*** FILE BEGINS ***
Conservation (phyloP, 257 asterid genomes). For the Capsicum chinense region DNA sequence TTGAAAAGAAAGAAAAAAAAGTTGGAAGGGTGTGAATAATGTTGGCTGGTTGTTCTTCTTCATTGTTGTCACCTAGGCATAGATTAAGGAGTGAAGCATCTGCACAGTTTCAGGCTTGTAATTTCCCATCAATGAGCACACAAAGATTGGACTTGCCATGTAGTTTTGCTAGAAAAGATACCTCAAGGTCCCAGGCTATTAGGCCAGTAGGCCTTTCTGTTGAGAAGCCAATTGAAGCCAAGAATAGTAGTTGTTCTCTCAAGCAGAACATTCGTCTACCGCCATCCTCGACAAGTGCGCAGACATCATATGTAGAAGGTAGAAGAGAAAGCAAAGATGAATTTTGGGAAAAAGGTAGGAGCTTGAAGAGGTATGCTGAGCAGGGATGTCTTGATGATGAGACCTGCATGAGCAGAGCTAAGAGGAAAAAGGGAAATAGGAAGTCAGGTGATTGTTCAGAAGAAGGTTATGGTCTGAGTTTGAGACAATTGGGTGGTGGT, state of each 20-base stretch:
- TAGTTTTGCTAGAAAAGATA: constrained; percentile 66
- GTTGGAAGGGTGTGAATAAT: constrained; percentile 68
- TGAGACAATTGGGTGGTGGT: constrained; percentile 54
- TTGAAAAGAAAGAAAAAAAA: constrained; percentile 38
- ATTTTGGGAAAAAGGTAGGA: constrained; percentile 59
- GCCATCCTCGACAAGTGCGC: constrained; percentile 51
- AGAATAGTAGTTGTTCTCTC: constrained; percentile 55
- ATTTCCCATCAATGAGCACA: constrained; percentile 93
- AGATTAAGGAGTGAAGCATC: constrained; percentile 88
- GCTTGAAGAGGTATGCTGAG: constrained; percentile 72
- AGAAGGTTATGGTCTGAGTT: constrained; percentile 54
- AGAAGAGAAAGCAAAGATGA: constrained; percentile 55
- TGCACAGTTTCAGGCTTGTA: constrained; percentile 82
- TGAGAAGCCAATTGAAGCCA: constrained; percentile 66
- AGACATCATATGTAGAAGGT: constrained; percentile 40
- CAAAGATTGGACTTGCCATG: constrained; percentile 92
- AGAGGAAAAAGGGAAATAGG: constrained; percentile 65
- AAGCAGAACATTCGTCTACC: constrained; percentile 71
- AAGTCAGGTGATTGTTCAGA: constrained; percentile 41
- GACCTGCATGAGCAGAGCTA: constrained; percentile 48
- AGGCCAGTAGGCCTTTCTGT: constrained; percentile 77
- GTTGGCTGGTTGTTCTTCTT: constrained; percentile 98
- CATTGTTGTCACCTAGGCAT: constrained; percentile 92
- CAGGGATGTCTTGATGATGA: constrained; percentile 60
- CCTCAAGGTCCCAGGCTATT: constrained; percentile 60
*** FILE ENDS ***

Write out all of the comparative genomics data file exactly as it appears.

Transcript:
Conservation (phyloP, 257 asterid genomes). For the Capsicum chinense region DNA sequence TTGAAAAGAAAGAAAAAAAAGTTGGAAGGGTGTGAATAATGTTGGCTGGTTGTTCTTCTTCATTGTTGTCACCTAGGCATAGATTAAGGAGTGAAGCATCTGCACAGTTTCAGGCTTGTAATTTCCCATCAATGAGCACACAAAGATTGGACTTGCCATGTAGTTTTGCTAGAAAAGATACCTCAAGGTCCCAGGCTATTAGGCCAGTAGGCCTTTCTGTTGAGAAGCCAATTGAAGCCAAGAATAGTAGTTGTTCTCTCAAGCAGAACATTCGTCTACCGCCATCCTCGACAAGTGCGCAGACATCATATGTAGAAGGTAGAAGAGAAAGCAAAGATGAATTTTGGGAAAAAGGTAGGAGCTTGAAGAGGTATGCTGAGCAGGGATGTCTTGATGATGAGACCTGCATGAGCAGAGCTAAGAGGAAAAAGGGAAATAGGAAGTCAGGTGATTGTTCAGAAGAAGGTTATGGTCTGAGTTTGAGACAATTGGGTGGTGGT, state of each 20-base stretch:
- TAGTTTTGCTAGAAAAGATA: constrained; percentile 66
- GTTGGAAGGGTGTGAATAAT: constrained; percentile 68
- TGAGACAATTGGGTGGTGGT: constrained; percentile 54
- TTGAAAAGAAAGAAAAAAAA: constrained; percentile 38
- ATTTTGGGAAAAAGGTAGGA: constrained; percentile 59
- GCCATCCTCGACAAGTGCGC: constrained; percentile 51
- AGAATAGTAGTTGTTCTCTC: constrained; percentile 55
- ATTTCCCATCAATGAGCACA: constrained; percentile 93
- AGATTAAGGAGTGAAGCATC: constrained; percentile 88
- GCTTGAAGAGGTATGCTGAG: constrained; percentile 72
- AGAAGGTTATGGTCTGAGTT: constrained; percentile 54
- AGAAGAGAAAGCAAAGATGA: constrained; percentile 55
- TGCACAGTTTCAGGCTTGTA: constrained; percentile 82
- TGAGAAGCCAATTGAAGCCA: constrained; percentile 66
- AGACATCATATGTAGAAGGT: constrained; percentile 40
- CAAAGATTGGACTTGCCATG: constrained; percentile 92
- AGAGGAAAAAGGGAAATAGG: constrained; percentile 65
- AAGCAGAACATTCGTCTACC: constrained; percentile 71
- AAGTCAGGTGATTGTTCAGA: constrained; percentile 41
- GACCTGCATGAGCAGAGCTA: constrained; percentile 48
- AGGCCAGTAGGCCTTTCTGT: constrained; percentile 77
- GTTGGCTGGTTGTTCTTCTT: constrained; percentile 98
- CATTGTTGTCACCTAGGCAT: constrained; percentile 92
- CAGGGATGTCTTGATGATGA: constrained; percentile 60
- CCTCAAGGTCCCAGGCTATT: constrained; percentile 60